U5 – Oldest DNA found in Homo-sapiens in Europe The Chedder Man.
U6 – Found in North Africa and the Canary Islands
U7 – Found in 10% of Iranians
U8 – Found specifically in Basques, people near France and Spain
Haplogroup K is a descendant of U
An autosomal study in 2011 found an average Northwest African influence of about 17% in Canary Islanders with a wide interindividual variation ranging from 0% to 96%. According to the authors, the substantial Northwest African ancestry found for Canary Islanders supports that, despite the aggressive conquest by the Spanish in the 15th century and the subsequent immigration, genetic footprints of the first settlers of the Canary Islands persist in the current inhabitants. Paralleling mtDNA findings, the largest average Northwest African contribution was found for the samples from La Gomera.
According to a recent study by Fregel et al. 2009, in spite of the geographic nearness between the Canary Islands and Morocco, the genetic heritage of the Canary islands male lineages, is mainly from European origin. Indeed, nearly 67% of the haplogroups resulting from are Euro–Eurasian (R1a(2.76%), R1b (50.62%), I (9.66%) and G (3.99%)). Unsurprisingly the Spanish conquest brought the genetic base of the current male population of the Canary Islands. Nevertheless, the second most important Haplogroup family is from Northern Africa, Near and Middle East. E1b1b (14% including 8.30% of the typical berber haplogroup E-M81), E1b1a and E1a (1.50%), J (14%) and T (3%) Haplogroups are present at a rate of 33%. Even if a part of these “eastern” haplogroups were introduced by the Spanish too, we can suppose that a good portion of this rate was already there at the time of the conquest. According to this same study the presence of autochthonous North African E-M81 lineages, and also other relatively abundant markers (E-M78 and J-M267) from the same region in the indigenous Guanche population, “strongly points to that area (North Africa) as the most probable origin of the Guanche ancestors”. In this study, Fregel et al. estimated that, based on Y-chromosome and mtDNA haplogroup frequencies, the relative female and male indigenous Guanche contributions to the present-day Canary Islands populations was respectively of 41.8% and 16.1%.
Furthermore, the Guanches mummified their dead, and this material can be studied by the researchers, particularly concerning traits such as blood type and racial characteristics. This strange mode of disposing of the dead — which the Guanches shared with the Polynesians, the Egyptians and the Mayas — has been mooted out by several authorities as indicating a close affinity among these distant nations. The Guanches also left some sort of alphabetic inscriptions which have yet to be studied, along with their pottery and peculiar ruins. All in all, the archaeology of this most remarkable people is far from satisfactorily researched.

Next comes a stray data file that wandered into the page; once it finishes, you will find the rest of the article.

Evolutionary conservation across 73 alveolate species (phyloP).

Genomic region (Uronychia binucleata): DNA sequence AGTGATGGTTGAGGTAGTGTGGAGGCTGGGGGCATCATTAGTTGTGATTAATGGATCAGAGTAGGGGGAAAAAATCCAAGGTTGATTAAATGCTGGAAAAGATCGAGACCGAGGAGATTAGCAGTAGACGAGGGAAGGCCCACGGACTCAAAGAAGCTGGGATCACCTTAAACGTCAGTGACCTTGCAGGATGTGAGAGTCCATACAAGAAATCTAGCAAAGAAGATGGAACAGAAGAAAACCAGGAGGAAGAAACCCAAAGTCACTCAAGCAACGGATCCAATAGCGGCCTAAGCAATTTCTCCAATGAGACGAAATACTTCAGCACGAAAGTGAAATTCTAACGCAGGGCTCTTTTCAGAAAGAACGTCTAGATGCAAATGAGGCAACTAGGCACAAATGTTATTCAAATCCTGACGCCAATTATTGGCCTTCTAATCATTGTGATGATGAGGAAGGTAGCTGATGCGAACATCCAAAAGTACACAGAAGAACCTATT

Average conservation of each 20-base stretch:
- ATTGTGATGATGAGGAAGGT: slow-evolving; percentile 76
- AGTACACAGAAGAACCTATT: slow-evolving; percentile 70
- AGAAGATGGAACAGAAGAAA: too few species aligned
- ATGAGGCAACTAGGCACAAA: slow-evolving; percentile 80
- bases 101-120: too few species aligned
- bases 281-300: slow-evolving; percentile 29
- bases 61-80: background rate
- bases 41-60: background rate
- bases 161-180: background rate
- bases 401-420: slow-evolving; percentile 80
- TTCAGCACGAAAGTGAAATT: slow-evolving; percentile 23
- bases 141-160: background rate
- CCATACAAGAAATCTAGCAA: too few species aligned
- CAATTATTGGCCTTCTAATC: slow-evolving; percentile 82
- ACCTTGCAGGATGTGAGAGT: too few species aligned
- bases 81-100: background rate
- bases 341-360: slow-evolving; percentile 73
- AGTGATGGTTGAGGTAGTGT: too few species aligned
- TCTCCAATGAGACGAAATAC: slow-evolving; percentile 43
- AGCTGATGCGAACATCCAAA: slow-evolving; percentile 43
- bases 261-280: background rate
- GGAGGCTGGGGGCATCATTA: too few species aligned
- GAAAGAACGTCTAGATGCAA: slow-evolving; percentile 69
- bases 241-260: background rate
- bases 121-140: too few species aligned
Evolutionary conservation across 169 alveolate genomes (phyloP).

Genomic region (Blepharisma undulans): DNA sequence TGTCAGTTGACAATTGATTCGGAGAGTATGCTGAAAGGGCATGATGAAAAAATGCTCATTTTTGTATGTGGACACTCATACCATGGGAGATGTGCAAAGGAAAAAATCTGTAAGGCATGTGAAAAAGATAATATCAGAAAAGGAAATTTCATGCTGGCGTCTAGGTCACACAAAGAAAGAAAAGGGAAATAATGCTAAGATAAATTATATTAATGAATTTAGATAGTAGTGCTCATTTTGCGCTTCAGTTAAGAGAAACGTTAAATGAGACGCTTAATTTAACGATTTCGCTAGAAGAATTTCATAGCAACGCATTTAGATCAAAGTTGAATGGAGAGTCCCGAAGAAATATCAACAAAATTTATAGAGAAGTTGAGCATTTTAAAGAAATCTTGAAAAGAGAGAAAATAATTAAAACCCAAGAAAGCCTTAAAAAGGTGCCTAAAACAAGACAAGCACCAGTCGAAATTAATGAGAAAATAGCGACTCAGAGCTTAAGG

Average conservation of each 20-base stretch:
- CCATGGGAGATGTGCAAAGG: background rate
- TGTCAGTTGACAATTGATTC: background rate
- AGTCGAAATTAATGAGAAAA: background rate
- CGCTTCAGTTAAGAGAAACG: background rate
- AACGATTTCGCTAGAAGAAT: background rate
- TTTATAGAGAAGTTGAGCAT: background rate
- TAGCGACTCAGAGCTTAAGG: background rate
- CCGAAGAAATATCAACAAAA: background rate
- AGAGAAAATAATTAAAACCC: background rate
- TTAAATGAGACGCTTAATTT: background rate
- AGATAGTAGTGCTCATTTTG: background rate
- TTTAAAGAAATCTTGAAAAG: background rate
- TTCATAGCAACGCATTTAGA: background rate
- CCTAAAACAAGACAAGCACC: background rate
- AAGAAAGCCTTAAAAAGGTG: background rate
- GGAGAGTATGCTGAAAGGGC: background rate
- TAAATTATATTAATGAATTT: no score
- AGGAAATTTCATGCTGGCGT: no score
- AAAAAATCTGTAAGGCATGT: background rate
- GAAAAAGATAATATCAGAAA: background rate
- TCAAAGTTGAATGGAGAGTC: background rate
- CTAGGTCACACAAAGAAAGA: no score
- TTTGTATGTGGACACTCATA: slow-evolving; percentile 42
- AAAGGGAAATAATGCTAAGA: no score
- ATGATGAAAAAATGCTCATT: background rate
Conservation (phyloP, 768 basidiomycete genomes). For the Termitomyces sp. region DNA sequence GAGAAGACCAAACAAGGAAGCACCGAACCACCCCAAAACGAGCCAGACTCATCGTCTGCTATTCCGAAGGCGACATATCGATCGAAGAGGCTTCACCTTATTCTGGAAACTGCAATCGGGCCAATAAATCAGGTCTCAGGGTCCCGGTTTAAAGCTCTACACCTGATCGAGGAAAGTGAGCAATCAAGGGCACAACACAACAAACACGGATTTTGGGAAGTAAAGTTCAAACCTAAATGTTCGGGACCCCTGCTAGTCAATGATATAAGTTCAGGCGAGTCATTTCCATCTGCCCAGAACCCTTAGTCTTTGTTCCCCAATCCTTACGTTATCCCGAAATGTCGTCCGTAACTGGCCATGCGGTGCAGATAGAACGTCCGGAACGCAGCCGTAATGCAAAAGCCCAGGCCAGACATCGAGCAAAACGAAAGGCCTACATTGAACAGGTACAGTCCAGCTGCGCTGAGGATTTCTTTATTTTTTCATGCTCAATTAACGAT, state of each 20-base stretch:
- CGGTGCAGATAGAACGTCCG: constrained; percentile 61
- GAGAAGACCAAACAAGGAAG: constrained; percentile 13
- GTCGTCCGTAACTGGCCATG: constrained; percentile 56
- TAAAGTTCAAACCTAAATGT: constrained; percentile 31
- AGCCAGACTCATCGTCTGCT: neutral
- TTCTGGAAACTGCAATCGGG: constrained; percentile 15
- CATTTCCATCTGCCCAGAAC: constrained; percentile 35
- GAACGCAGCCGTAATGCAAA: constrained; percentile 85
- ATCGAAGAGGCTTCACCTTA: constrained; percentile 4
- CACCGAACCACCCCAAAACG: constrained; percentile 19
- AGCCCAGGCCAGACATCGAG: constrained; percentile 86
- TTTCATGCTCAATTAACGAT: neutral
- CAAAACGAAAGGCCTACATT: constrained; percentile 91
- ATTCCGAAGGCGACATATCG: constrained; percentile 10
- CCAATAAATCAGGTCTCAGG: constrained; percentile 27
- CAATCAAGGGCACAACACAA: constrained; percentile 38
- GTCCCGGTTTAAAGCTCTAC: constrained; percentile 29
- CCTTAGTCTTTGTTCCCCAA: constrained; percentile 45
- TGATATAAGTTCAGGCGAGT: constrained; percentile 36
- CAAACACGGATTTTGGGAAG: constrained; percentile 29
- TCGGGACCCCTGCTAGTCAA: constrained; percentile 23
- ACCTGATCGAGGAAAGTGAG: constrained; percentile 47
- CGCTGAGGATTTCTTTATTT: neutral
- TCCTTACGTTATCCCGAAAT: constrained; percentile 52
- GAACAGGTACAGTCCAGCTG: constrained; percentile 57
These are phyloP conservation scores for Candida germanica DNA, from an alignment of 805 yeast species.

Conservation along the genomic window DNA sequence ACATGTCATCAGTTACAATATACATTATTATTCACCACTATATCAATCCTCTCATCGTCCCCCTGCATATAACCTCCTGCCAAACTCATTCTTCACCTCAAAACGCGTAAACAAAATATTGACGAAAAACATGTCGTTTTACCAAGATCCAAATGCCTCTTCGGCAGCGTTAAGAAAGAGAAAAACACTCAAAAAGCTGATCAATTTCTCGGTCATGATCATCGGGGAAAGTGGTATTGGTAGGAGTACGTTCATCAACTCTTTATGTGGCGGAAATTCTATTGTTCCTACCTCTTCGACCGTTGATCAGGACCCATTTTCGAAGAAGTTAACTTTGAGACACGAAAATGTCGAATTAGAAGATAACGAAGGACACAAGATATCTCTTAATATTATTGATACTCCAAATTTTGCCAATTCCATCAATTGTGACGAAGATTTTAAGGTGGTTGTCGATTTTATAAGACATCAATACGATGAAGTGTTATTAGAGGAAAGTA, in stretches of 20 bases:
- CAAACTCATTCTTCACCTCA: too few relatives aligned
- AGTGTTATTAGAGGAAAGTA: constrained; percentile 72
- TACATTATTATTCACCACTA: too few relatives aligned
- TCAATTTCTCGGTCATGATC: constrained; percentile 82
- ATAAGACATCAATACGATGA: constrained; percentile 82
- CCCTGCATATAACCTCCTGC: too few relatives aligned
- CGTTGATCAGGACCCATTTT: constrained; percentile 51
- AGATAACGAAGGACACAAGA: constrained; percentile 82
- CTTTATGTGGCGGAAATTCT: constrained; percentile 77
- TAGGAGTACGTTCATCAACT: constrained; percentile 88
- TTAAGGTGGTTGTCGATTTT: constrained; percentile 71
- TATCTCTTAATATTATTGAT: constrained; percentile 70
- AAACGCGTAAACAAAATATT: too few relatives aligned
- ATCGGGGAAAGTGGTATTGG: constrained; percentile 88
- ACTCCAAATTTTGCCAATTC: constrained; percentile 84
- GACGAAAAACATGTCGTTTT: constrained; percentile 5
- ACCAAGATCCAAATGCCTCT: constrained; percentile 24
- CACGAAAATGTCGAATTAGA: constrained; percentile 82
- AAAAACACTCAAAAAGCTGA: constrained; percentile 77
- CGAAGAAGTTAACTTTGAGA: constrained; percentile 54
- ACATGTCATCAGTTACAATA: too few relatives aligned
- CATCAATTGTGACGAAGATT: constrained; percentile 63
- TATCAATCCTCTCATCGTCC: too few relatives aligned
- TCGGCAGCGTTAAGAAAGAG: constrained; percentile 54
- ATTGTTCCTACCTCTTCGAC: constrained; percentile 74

About their language:
Guanche is an extinct language that was spoken by the Guanches of the Canary Islands until the 16th or 17th century. It is only known today through a few sentences and individual words recorded by early travellers, supplemented by several placenames, as well as some words assimilated into the Canary Islanders’ Spanish. Relationships with other languages have therefore been difficult to determine with certainty; however, it is almost certainly Afro-Asiatic, and many linguists consider Guanche to likely be one of, or to be related to, the Berber languages.
One of the biggest mistakes often made is to assume that a blood type or a gene originates where it´s most frequent.
Looking at the high frequency of haplogroup J individuals on the Greek island of Crete for example hardly proves that it came from there. It rather pinpoints that a genetic trait has been well preserved due to the isolation of an island.
Same as the high frequency of rh negatives doesn´t mean that the blood factor originated in the Pyrenees.
So why do so many people believe that the rare Bombay Blood Group comes from Bombay?
One thing to look at is the broader region and then extend the circle to contain the fertile crescent.
Could it be that there was a high frequency of Bombay blood in Mesopotamia or Sumer?
(Source for image here)
Here is what we need to keep in mind:
When naming the ABO system, we are including 2 antigens and one group that is by definition “without” (O was named by Karl Landsteiner for the German word for without: “Ohne”),
But the O blood group is not without antigens as we now know. It is without the A or the B antigen, but
group O individuals express H antigen, the precursor of A and B antigens. H antigen is also expressed to a smaller extent in A and B blood cells but is not expressed in the rare ‘Bombay’ population.